6. Put laid-off factory workers across rural and urban America back to work recycling materials from the rest of America. We need several times more hands working in recycling operations, separating materials, running machinery, etc. We have a dire problem around the lack of good low-skill jobs through which someone can graduate high school or technical school and still raise a family. This may be where the public sector needs to step in, and may be the new role of civic sanitation services. They say there’s no Republican or Democratic way to pick up the trash, but civic sanitation services that take the lead on local recycling can partner with manufacturers to reuse the materials for new products, which can also be a valuable economic resource.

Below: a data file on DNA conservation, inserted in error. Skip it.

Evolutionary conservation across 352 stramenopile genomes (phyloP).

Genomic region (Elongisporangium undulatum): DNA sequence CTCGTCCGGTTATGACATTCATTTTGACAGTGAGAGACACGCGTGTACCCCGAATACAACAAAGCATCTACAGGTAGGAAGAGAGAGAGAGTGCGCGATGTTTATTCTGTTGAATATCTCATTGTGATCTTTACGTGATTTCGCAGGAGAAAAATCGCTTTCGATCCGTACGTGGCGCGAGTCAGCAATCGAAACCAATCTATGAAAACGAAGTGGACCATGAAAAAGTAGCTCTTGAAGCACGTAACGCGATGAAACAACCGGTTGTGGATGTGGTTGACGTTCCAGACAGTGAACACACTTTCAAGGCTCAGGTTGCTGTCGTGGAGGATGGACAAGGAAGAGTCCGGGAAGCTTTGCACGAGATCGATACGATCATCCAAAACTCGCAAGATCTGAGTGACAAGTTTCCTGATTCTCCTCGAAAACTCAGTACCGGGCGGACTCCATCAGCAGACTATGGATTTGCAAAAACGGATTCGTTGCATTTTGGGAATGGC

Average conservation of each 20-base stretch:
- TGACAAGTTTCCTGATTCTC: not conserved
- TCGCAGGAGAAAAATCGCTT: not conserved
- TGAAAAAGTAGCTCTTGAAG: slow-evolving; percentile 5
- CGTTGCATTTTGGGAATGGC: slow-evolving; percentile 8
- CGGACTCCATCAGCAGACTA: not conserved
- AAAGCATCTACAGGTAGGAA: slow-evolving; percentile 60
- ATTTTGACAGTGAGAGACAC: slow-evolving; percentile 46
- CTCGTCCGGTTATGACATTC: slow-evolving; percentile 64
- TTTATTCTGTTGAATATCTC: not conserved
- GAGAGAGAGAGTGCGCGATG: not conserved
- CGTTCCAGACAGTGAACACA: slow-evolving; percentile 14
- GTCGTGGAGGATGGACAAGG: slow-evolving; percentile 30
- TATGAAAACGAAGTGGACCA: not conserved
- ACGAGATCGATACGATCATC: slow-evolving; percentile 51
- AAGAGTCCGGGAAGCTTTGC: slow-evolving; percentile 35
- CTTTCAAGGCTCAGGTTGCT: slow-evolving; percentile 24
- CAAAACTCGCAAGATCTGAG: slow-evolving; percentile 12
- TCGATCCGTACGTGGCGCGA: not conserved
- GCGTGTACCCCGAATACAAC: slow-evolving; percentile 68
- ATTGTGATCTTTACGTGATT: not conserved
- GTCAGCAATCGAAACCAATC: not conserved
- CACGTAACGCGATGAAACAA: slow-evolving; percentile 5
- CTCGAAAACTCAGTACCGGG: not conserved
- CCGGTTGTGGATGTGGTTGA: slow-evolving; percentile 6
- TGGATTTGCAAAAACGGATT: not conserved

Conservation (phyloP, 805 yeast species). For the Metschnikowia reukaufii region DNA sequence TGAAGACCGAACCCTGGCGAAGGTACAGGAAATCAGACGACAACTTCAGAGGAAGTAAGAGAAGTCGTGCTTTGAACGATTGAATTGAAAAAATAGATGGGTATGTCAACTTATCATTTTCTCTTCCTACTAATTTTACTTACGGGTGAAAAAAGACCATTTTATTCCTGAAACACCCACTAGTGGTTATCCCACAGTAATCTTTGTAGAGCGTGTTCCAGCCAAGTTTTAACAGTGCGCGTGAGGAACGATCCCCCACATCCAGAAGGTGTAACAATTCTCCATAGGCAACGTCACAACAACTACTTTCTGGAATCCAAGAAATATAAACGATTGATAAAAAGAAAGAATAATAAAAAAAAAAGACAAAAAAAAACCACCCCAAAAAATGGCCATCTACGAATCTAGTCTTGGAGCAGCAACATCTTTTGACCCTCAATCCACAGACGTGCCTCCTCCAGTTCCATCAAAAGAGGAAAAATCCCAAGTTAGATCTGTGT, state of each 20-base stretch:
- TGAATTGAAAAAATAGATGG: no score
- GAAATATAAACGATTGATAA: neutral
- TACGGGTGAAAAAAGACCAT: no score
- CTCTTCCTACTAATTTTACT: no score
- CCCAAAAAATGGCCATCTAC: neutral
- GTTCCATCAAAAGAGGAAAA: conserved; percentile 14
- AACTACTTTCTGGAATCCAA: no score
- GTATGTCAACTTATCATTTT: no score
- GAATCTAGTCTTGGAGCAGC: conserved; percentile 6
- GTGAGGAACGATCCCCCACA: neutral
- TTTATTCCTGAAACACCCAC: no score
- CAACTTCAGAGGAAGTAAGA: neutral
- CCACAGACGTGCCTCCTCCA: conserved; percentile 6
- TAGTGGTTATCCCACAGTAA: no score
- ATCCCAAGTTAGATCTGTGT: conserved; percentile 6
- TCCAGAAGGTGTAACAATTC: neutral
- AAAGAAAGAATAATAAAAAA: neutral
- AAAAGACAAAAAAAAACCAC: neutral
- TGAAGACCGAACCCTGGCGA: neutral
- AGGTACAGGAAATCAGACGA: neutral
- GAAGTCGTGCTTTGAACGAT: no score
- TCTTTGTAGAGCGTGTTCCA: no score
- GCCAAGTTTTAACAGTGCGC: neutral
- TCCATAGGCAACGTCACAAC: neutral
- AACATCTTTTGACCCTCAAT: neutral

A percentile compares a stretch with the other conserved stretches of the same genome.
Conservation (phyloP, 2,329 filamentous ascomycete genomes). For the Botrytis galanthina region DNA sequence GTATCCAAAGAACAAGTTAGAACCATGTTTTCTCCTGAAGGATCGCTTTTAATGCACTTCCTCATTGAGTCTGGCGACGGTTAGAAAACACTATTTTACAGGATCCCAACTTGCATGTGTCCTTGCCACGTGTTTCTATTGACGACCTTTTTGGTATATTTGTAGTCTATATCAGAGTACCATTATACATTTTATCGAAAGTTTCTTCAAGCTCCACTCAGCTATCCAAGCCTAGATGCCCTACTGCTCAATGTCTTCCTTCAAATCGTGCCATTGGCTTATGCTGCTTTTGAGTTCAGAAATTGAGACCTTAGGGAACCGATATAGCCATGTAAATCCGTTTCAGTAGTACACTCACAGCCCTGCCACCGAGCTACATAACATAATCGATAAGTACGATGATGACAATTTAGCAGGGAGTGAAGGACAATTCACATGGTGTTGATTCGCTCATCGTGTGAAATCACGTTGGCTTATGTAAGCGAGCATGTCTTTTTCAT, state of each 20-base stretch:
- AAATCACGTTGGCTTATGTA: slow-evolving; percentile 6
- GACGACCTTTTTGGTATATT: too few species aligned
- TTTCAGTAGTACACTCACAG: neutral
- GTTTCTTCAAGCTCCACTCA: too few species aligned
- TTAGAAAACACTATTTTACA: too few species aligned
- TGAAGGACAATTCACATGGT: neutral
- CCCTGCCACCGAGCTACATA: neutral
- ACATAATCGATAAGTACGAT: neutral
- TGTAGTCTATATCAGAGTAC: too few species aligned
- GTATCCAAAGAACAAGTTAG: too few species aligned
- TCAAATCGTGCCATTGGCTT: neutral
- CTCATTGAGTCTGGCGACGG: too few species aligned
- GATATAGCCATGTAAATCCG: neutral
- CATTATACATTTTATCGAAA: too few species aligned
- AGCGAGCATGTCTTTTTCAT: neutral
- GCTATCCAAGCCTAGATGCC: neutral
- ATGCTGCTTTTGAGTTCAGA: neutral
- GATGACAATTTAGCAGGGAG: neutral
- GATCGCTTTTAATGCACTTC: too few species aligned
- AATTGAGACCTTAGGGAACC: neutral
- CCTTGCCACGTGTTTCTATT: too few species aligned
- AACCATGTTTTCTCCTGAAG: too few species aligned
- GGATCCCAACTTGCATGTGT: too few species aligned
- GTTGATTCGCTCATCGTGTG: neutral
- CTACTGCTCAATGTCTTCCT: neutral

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7. White roofs or green roofs make a big difference locally. Toronto is often considered the largest city in North America making a substantial effort on climate change, in part for their green roof initiative. Toronto offers incentives that make green roof or “cool roofs” a no-brainer, by neutralizing the cost difference. Denver implemented a similar initiative, but changed course when research made clear that the Mile High City’s high-altitude desert climate would be better served by a “white roof” standard, effectively repelling solar radiation. This is a great example of cities inspiring each other and being flexible enough to find the best solution for a particular local context.